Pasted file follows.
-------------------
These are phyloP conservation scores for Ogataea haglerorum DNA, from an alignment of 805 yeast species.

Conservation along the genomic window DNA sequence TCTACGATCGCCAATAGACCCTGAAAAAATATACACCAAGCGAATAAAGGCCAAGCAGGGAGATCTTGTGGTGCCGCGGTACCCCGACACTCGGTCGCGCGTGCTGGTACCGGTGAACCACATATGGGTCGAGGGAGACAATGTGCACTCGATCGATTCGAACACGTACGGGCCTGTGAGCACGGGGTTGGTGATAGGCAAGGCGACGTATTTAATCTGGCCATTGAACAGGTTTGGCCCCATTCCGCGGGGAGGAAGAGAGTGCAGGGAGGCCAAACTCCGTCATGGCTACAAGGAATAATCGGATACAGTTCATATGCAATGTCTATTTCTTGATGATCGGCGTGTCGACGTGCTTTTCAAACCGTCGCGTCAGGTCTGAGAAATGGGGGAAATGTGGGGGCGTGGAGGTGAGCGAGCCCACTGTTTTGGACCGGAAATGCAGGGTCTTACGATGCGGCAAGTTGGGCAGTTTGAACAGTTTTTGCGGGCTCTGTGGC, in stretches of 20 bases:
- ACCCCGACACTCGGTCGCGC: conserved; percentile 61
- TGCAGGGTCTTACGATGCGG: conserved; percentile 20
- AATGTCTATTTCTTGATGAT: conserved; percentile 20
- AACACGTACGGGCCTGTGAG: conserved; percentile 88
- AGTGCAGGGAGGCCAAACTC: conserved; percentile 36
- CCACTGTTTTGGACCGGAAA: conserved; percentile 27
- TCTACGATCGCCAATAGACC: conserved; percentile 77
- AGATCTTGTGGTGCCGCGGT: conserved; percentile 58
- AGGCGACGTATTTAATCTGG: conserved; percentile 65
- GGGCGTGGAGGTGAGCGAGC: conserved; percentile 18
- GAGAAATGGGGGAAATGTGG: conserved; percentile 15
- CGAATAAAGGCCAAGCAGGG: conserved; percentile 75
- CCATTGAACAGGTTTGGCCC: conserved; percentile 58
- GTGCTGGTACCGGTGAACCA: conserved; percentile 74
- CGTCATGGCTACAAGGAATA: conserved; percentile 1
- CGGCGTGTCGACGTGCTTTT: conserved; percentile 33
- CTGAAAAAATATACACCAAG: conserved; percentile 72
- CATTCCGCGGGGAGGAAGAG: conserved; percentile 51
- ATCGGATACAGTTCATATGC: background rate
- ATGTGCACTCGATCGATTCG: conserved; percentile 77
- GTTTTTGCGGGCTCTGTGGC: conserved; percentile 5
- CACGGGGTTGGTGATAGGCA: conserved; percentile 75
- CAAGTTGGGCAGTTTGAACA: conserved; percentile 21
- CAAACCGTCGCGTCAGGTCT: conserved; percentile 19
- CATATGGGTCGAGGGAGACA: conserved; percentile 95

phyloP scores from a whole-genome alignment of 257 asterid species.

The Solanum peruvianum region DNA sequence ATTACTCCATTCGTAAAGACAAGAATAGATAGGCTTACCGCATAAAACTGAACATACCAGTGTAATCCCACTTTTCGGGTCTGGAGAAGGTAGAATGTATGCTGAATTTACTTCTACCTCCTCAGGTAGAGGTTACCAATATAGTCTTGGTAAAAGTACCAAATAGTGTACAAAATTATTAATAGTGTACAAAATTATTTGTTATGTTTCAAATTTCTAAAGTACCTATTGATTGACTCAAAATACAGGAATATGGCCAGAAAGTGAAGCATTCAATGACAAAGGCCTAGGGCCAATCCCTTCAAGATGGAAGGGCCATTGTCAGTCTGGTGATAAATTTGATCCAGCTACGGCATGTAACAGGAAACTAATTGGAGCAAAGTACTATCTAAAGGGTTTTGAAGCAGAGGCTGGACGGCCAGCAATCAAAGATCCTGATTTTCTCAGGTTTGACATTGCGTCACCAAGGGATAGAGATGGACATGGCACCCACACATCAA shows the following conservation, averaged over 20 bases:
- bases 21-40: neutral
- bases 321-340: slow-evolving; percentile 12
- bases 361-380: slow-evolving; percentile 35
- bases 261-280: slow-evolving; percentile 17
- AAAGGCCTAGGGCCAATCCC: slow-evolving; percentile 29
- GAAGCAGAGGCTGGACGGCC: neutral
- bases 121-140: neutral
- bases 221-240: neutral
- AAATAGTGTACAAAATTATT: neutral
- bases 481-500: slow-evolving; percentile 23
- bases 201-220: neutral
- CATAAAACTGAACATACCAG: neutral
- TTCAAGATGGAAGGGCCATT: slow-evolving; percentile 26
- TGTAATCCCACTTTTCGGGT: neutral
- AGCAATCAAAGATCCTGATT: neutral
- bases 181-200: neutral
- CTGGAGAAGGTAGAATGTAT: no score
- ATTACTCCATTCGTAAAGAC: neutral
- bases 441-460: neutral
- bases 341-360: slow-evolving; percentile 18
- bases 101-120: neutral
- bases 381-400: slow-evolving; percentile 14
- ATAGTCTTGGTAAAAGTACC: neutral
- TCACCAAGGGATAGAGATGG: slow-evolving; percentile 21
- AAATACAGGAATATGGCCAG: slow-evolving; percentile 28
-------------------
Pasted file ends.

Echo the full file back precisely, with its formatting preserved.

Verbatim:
These are phyloP conservation scores for Ogataea haglerorum DNA, from an alignment of 805 yeast species.

Conservation along the genomic window DNA sequence TCTACGATCGCCAATAGACCCTGAAAAAATATACACCAAGCGAATAAAGGCCAAGCAGGGAGATCTTGTGGTGCCGCGGTACCCCGACACTCGGTCGCGCGTGCTGGTACCGGTGAACCACATATGGGTCGAGGGAGACAATGTGCACTCGATCGATTCGAACACGTACGGGCCTGTGAGCACGGGGTTGGTGATAGGCAAGGCGACGTATTTAATCTGGCCATTGAACAGGTTTGGCCCCATTCCGCGGGGAGGAAGAGAGTGCAGGGAGGCCAAACTCCGTCATGGCTACAAGGAATAATCGGATACAGTTCATATGCAATGTCTATTTCTTGATGATCGGCGTGTCGACGTGCTTTTCAAACCGTCGCGTCAGGTCTGAGAAATGGGGGAAATGTGGGGGCGTGGAGGTGAGCGAGCCCACTGTTTTGGACCGGAAATGCAGGGTCTTACGATGCGGCAAGTTGGGCAGTTTGAACAGTTTTTGCGGGCTCTGTGGC, in stretches of 20 bases:
- ACCCCGACACTCGGTCGCGC: conserved; percentile 61
- TGCAGGGTCTTACGATGCGG: conserved; percentile 20
- AATGTCTATTTCTTGATGAT: conserved; percentile 20
- AACACGTACGGGCCTGTGAG: conserved; percentile 88
- AGTGCAGGGAGGCCAAACTC: conserved; percentile 36
- CCACTGTTTTGGACCGGAAA: conserved; percentile 27
- TCTACGATCGCCAATAGACC: conserved; percentile 77
- AGATCTTGTGGTGCCGCGGT: conserved; percentile 58
- AGGCGACGTATTTAATCTGG: conserved; percentile 65
- GGGCGTGGAGGTGAGCGAGC: conserved; percentile 18
- GAGAAATGGGGGAAATGTGG: conserved; percentile 15
- CGAATAAAGGCCAAGCAGGG: conserved; percentile 75
- CCATTGAACAGGTTTGGCCC: conserved; percentile 58
- GTGCTGGTACCGGTGAACCA: conserved; percentile 74
- CGTCATGGCTACAAGGAATA: conserved; percentile 1
- CGGCGTGTCGACGTGCTTTT: conserved; percentile 33
- CTGAAAAAATATACACCAAG: conserved; percentile 72
- CATTCCGCGGGGAGGAAGAG: conserved; percentile 51
- ATCGGATACAGTTCATATGC: background rate
- ATGTGCACTCGATCGATTCG: conserved; percentile 77
- GTTTTTGCGGGCTCTGTGGC: conserved; percentile 5
- CACGGGGTTGGTGATAGGCA: conserved; percentile 75
- CAAGTTGGGCAGTTTGAACA: conserved; percentile 21
- CAAACCGTCGCGTCAGGTCT: conserved; percentile 19
- CATATGGGTCGAGGGAGACA: conserved; percentile 95

phyloP scores from a whole-genome alignment of 257 asterid species.

The Solanum peruvianum region DNA sequence ATTACTCCATTCGTAAAGACAAGAATAGATAGGCTTACCGCATAAAACTGAACATACCAGTGTAATCCCACTTTTCGGGTCTGGAGAAGGTAGAATGTATGCTGAATTTACTTCTACCTCCTCAGGTAGAGGTTACCAATATAGTCTTGGTAAAAGTACCAAATAGTGTACAAAATTATTAATAGTGTACAAAATTATTTGTTATGTTTCAAATTTCTAAAGTACCTATTGATTGACTCAAAATACAGGAATATGGCCAGAAAGTGAAGCATTCAATGACAAAGGCCTAGGGCCAATCCCTTCAAGATGGAAGGGCCATTGTCAGTCTGGTGATAAATTTGATCCAGCTACGGCATGTAACAGGAAACTAATTGGAGCAAAGTACTATCTAAAGGGTTTTGAAGCAGAGGCTGGACGGCCAGCAATCAAAGATCCTGATTTTCTCAGGTTTGACATTGCGTCACCAAGGGATAGAGATGGACATGGCACCCACACATCAA shows the following conservation, averaged over 20 bases:
- bases 21-40: neutral
- bases 321-340: slow-evolving; percentile 12
- bases 361-380: slow-evolving; percentile 35
- bases 261-280: slow-evolving; percentile 17
- AAAGGCCTAGGGCCAATCCC: slow-evolving; percentile 29
- GAAGCAGAGGCTGGACGGCC: neutral
- bases 121-140: neutral
- bases 221-240: neutral
- AAATAGTGTACAAAATTATT: neutral
- bases 481-500: slow-evolving; percentile 23
- bases 201-220: neutral
- CATAAAACTGAACATACCAG: neutral
- TTCAAGATGGAAGGGCCATT: slow-evolving; percentile 26
- TGTAATCCCACTTTTCGGGT: neutral
- AGCAATCAAAGATCCTGATT: neutral
- bases 181-200: neutral
- CTGGAGAAGGTAGAATGTAT: no score
- ATTACTCCATTCGTAAAGAC: neutral
- bases 441-460: neutral
- bases 341-360: slow-evolving; percentile 18
- bases 101-120: neutral
- bases 381-400: slow-evolving; percentile 14
- ATAGTCTTGGTAAAAGTACC: neutral
- TCACCAAGGGATAGAGATGG: slow-evolving; percentile 21
- AAATACAGGAATATGGCCAG: slow-evolving; percentile 28